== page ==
trict Court is a court of limited jurisThe petitioning creditor in bank- diction ; that it has not the power to ruptcy, on the 24th of March, 1870, divest a state court of its jurisdiction; obtained from the district court an in- that the title to the property levied on junction order directed to Weld & Co. by virtue of the judginent and execuand to the sheriff, O'Brien, restraining tion from the state courts was superior them from disposing of Frederick to that derived from the orders of the Wiltse's property until the further order district court; and that the orders diof the court. This order was duly recting the payment of the money in
question into the district court were APPROPRIATION OF PAYwithout jurisdiction and void.
MENTS. It is further contended in support of
SUPREME COURT OF PENNSYLVANIA. this judgment that if the bankrupt Moore v. Kiff, et al. court had authority to take the custody Decided March 29, 1876. and control of the property from the In the absence of appropriation by the state court, it could do su only by a suit parties, the law applies payments at law or in equity, and not by sum
first to the interest, and then to the mary proceedings, and that an order where a debt is payuble in a commod
principal of the debt. made in such summary proceeding is ity, a failure to make or offer such absolutely void.
payment fixes a liability to pay in Held, That the assignee is such case, money. if he desired to obtain the property
Error to Common Pleas of Bradford held under state authority, must liti- county. gate his claim by a plenary suit, either Scire facias to revive a judgment at law or in equity, and that it could entered on a bond, brought by Moore not be done by a mere rule.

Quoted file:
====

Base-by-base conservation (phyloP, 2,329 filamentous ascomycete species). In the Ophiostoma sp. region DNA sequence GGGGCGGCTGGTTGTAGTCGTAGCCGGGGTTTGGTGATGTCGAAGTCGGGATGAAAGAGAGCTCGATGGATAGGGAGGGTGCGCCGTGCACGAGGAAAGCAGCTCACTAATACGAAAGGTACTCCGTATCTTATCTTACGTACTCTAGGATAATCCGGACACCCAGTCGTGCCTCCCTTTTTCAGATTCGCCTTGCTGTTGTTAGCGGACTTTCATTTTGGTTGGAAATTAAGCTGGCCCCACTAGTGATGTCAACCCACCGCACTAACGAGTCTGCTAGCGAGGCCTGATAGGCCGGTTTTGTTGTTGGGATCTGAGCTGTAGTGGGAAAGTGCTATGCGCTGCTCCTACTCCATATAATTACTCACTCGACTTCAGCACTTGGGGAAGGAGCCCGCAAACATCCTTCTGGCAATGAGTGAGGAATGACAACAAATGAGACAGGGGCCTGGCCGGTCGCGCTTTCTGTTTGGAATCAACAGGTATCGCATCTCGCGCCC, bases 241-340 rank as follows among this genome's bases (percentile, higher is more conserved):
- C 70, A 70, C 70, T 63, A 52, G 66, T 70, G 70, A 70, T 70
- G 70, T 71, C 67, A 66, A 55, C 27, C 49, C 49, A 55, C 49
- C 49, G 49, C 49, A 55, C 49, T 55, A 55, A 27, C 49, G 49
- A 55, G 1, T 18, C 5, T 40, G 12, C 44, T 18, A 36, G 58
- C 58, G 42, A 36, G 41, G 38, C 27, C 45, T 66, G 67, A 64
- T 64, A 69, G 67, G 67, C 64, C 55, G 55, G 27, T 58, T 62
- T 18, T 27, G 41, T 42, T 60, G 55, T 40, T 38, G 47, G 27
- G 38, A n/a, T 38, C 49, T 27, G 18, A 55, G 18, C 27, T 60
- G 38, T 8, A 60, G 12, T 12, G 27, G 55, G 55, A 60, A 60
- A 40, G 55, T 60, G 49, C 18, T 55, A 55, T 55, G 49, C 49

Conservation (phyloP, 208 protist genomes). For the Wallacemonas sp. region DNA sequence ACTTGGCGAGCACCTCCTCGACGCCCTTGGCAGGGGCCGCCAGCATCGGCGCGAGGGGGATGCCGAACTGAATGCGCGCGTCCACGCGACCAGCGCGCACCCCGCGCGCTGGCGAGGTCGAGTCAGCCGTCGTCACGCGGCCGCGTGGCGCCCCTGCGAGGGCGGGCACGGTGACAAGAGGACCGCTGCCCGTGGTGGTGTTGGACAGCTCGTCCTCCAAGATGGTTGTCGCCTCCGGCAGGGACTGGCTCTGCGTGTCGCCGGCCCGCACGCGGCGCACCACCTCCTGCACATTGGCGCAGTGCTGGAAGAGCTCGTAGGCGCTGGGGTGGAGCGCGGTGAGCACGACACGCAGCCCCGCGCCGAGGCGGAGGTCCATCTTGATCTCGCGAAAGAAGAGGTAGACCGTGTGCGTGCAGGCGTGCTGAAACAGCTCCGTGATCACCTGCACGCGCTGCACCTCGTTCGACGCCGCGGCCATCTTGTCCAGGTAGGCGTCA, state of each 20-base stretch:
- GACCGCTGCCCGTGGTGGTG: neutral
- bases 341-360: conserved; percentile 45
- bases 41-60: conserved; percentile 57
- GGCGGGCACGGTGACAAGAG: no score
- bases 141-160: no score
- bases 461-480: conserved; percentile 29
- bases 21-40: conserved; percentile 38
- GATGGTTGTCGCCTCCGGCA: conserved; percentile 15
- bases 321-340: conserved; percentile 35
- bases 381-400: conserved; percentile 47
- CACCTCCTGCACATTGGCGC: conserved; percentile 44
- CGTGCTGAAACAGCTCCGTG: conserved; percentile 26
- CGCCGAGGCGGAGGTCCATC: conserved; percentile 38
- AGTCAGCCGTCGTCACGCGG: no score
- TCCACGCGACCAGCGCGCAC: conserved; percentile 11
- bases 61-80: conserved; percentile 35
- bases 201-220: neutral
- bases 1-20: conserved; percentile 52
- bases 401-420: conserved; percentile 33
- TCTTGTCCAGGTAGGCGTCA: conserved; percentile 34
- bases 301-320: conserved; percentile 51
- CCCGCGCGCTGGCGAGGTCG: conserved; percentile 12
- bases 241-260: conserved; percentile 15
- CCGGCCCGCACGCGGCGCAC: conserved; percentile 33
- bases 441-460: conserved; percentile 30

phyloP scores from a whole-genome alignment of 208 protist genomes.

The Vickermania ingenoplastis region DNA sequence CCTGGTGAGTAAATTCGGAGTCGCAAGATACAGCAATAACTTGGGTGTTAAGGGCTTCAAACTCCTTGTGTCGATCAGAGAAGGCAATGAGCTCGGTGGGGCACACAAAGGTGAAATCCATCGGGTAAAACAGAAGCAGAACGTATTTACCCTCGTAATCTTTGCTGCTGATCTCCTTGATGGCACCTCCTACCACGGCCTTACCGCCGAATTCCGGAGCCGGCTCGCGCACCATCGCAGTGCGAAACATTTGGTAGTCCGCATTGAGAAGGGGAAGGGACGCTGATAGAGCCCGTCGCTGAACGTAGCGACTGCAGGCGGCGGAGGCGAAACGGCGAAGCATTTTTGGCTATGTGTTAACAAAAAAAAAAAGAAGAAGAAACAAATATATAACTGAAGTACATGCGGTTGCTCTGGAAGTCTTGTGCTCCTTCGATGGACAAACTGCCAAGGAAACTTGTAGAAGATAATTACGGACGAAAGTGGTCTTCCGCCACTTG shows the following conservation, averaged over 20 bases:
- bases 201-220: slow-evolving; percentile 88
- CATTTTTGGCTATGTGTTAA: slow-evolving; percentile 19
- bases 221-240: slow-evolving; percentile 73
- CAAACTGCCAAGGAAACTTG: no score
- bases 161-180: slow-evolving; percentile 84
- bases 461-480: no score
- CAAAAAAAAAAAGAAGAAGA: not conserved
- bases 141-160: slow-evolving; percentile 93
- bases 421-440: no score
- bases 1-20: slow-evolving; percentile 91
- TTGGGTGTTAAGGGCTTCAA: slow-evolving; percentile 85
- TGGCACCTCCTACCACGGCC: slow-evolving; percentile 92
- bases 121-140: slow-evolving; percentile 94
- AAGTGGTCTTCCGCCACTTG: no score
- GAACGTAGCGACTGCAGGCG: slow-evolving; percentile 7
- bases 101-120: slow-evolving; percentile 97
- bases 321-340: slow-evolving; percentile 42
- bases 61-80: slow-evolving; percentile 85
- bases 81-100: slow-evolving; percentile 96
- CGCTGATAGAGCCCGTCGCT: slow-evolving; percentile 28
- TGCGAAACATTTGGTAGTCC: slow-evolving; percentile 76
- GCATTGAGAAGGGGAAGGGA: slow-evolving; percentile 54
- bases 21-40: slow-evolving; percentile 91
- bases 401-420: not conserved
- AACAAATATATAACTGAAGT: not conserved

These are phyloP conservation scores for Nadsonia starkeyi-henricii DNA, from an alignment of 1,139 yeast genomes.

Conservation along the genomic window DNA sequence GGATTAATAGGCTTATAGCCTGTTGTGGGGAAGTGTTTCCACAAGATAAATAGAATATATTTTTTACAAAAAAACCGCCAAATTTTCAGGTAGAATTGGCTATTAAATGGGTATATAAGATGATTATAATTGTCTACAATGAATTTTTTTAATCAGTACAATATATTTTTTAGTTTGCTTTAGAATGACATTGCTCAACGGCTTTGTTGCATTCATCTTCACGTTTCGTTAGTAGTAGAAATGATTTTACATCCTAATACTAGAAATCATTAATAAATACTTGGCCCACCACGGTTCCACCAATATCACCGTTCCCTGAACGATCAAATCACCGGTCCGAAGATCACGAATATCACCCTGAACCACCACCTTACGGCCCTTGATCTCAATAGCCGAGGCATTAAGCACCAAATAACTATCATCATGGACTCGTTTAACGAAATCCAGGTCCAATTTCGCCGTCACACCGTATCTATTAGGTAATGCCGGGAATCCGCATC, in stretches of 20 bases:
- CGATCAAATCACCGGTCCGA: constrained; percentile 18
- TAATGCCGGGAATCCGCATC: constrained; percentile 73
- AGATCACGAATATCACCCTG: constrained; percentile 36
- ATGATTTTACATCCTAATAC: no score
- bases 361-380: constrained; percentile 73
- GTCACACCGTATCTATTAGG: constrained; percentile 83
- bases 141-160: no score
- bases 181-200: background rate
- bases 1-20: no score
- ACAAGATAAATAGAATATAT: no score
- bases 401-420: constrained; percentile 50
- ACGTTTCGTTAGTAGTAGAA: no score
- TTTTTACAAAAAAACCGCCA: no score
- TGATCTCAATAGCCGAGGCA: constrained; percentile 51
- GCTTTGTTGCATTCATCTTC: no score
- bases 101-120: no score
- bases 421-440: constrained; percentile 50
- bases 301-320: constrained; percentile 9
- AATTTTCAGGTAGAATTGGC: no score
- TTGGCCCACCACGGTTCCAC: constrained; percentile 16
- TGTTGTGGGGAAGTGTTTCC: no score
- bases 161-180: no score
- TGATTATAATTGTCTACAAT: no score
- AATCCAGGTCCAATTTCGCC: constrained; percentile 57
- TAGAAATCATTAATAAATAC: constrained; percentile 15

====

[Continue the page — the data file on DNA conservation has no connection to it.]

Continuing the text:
against Erastus Kiff, Samuel Kiff, and But as the plaintiff in the execution John Kiff. Defendants pleaded payhimself took the proceeding in the ment with leave. bankrupt court, and there obtained On June 24, 1846, Moore sold a rules and orders, he is bound by farm, with the stock thereon, to the them. That the plaintiffs in the exe- defendants, the latter agreeing, by the cutions under these facts can maintain contract of sale, to give him their joint a snit against the sheriff for paying the and several promissory notes for $3150 money into court in pursuance of the with interest from March 4th previous, order obtained by them, instead of and to execute a judgment bond conpaying it to them, is sustained by no ditioned for the payment of the said authority, and is in violation of the notes. On the same day the detendprinciples of right and justice. ants executed ten joint and several